In her surprise pack is a box of Hanukkah Thank You Notes that your children can customize by checking off which Hanukkah activities they enjoyed this year. Plus, there’s room for the kids to write a message or draw a picture. Grandparents, aunts, and uncles love ‘em. (Available in Hanukkah in a Box and Hanukkah Thank You Notes.) It’s not too late to enter – just sign up at www.JewishHolidaysInABox.com.
In an earlier post, we suggested three key Hanukkah concepts that are good as starting points with young children: light, miracle, and oil.
A miracle that gets bigger each night
Explaining the concept of a miracle is bit more challenging than demonstrating light.
Depending on the age of your children, you can talk about how the small band of Maccabees, with few weapons, won over the large, well-trained Syrian army, pushing the Syrians out of Judea.
Or you can start with the classic legend:
After three years of fighting, the Jews entered the Holy Temple to clean and polish it. But when Judah and his band of Maccabees wanted to rededicate the Temple, they discovered that there was only one vat of pure oil to rekindle the ner tamid, the eternal flame that was supposed to burn day and night.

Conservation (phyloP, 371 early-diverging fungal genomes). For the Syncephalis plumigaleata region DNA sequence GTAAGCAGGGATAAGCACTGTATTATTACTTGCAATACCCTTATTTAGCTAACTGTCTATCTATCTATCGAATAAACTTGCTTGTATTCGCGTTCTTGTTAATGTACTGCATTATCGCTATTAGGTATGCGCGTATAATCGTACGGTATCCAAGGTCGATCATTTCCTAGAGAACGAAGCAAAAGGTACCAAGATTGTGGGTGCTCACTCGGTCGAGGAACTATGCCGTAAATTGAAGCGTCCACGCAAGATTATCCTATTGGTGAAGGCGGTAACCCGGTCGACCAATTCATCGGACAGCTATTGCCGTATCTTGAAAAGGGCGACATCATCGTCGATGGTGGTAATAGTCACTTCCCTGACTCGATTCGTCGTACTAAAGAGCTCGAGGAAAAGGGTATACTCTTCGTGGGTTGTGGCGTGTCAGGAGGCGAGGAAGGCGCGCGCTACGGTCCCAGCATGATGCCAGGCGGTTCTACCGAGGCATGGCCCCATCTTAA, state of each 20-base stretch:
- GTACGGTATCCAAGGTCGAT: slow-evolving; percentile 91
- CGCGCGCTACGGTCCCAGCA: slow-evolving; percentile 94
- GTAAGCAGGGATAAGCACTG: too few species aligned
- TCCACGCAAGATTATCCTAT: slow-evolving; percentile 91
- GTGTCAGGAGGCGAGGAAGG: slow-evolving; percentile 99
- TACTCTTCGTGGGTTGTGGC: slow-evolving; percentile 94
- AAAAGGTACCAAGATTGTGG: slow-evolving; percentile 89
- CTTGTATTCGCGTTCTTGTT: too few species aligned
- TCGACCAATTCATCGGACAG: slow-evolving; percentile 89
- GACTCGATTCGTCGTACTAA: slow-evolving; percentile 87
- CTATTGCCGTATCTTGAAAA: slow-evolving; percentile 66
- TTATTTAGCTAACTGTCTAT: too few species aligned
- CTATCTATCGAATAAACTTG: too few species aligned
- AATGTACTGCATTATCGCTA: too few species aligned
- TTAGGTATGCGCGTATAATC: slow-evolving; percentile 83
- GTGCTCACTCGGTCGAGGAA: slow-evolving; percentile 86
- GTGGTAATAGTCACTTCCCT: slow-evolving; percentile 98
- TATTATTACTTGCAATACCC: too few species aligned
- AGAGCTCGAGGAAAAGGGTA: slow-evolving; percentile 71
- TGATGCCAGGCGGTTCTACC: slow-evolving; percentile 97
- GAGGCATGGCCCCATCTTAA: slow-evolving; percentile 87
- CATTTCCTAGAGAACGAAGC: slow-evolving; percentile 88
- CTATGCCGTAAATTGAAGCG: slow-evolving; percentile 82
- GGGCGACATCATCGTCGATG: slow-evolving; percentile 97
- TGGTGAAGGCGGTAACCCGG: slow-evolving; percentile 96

This one vat of oil should have lasted a single day. So they knew that they needed to begin immediately to purify more oil, because this process took a week.
But there was a miracle. That one vat of oil lasted not for one day, but for eight days. By that time, the new, purified oil was ready.
And this is why the Hanukkah menorah has eight candles, plus a place for the shamash or helper candle.
Most children between 4 and 10 can also understand that the miracle of Hanukkah grows with each night, as we light one more and one more candle. They see that the illumination from the menorah is increasingly dramatic each night.
Dreidel game underscores the miracle
You can expand on this by explaining that the Hebrew letters on the dreidel stand for the phrase “a great miracle happened there.” Nun for “nes,” gimel for “gadol,” hey for “haya,” and shin for “sham.” Nes gadol haya sham.
For older children, you can even explain that in Israel, dreidels replace the shin with the peh, standing for “poh” or here. “A great miracle happened here.” Nes gadol haya poh.
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